A day in the life of a chief engineer with Sridar Nallamani

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Celia Kang, Marine Personnel Manager at Ardmore Shipping, speaks to chief engineer Sridar Nallamani about his love for travel and his passion for seafaring.  With the current crew crisis, and implications of COVID-19, Sridar reflects on the challenges of life at sea, and his fond memories and experiences of life as a seafarer.

What can you remember from your first trip as an engineering cadet?

It is still fresh in my mind nearly 22 years later when I joined a Chemical tanker M.T. Spic Pearl in Tuticorin in April 1999. The ship had four junior engineers and three 4th engineers. Watch keeping duties were done by one team of junior and 4th engineers. The most senior of the junior engineers worked with the fitter and had access to the more “hands on” jobs. We had an unfortunate incident of an auxiliary engine crankcase exploding during my first month, but fortunately no one was injured onboard and it was a steep learning curve with lots of training.

Did you always work on tankers?

I started with chemical tankers, followed by container ships and VLCC’S until I was 2nd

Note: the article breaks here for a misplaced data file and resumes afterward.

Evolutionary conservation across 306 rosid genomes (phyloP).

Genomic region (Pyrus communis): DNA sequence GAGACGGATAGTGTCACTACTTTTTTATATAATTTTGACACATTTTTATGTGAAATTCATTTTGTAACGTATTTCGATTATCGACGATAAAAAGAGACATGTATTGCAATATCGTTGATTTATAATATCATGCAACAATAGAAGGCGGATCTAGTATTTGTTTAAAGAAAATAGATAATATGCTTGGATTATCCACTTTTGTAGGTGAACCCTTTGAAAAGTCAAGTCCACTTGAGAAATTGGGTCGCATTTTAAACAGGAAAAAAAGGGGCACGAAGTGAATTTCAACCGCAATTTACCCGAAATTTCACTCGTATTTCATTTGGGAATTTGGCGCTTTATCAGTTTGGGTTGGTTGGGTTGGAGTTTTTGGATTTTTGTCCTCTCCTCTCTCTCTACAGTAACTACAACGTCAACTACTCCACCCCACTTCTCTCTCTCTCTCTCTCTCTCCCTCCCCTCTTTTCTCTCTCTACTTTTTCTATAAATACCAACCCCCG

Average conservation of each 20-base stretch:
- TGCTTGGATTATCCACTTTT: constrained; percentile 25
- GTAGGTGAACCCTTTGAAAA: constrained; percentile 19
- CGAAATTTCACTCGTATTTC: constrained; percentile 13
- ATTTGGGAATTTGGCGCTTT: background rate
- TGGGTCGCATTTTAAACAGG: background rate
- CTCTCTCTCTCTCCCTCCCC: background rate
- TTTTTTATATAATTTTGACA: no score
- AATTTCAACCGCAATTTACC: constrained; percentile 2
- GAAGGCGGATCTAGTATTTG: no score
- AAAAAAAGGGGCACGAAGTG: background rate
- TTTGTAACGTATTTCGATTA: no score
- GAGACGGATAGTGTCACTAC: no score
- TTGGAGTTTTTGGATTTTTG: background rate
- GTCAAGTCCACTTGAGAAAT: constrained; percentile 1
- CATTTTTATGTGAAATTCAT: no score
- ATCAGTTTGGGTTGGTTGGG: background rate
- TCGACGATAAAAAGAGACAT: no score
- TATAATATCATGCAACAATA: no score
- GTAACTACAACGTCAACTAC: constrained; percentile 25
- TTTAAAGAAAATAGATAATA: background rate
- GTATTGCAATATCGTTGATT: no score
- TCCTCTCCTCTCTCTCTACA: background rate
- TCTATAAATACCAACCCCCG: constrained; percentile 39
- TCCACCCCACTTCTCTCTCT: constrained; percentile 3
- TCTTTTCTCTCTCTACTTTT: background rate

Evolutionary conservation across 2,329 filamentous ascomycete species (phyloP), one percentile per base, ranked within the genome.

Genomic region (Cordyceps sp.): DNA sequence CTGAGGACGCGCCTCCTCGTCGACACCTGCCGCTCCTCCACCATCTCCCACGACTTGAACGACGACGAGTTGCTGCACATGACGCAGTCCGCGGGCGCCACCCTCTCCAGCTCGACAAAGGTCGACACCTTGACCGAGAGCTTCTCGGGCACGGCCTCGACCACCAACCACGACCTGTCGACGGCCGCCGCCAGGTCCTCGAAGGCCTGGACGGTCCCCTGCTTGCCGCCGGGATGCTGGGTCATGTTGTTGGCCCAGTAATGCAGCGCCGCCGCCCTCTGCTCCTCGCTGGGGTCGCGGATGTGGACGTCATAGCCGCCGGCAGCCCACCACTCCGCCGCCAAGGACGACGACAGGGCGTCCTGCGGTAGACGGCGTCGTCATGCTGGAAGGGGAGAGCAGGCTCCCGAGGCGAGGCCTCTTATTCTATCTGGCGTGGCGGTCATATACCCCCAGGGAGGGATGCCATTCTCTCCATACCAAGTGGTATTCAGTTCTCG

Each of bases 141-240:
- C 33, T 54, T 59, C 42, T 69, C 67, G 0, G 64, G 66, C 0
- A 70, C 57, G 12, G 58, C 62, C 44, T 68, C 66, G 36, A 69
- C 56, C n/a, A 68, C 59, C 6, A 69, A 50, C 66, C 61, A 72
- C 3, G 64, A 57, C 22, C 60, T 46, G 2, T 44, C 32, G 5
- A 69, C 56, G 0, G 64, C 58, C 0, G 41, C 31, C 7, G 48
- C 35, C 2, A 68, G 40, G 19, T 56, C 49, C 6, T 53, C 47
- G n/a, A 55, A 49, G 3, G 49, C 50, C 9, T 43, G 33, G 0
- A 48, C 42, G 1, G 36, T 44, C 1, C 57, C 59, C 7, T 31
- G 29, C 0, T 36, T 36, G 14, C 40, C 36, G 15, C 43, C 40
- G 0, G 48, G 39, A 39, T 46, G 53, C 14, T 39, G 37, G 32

Engineer in 2006. I got my promotion to chief engineer on MR tankers in 2011 and since then I have been sailing on MR tankers, partially fulfilling my passion for travelling.

What is the biggest challenges you have experienced since you first went to sea?

Being at sea is not easy, contracts can feel very long when you are away from loved ones and I missed a lot of the fun when the kids were growing up. However, convincing my parents and wife to join me at sea as a junior engineer was one of the most special memories I have. My dad was reluctant for me to become a seafarer as he was aware of how the shipping industry was from his time in charge of Chennai harbour. I managed to convince him though, and he saw how far the industry had changed and how I enjoyed my role.

Lots of new regulations have come into force, which is really difficult to manage in the present scenario, particularly as training can be difficult. Reduction in staff onboard and minimum or nil socializing with the personnel onboard is also very challenging.

What is your experience of sailing with Ardmore Shipping?

Ardmore personal touch towards the staff onboard with no blame culture is particularly special. Diverting the ships for crew signoff to India during the pandemic in 2020 speaks volumes of Ardmore’s feelings towards crew welfare.

One particular incident in Sri Lanka in 2016, I will never forget. A representative boarded the vessel and had personal interviews with all the crew. While doing so he came to know that two of the staff had been with the company for more than 25 years. That gentlemen arrived onboard the next day with cakes to celebrate 25 years of service. These small things go a long way in motivating the crew and bringing a sense of being wanted and valued by the company.

For more information about opportunities with Ardmore Shipping, please visit: https://ardmoreshipping.com/crewing/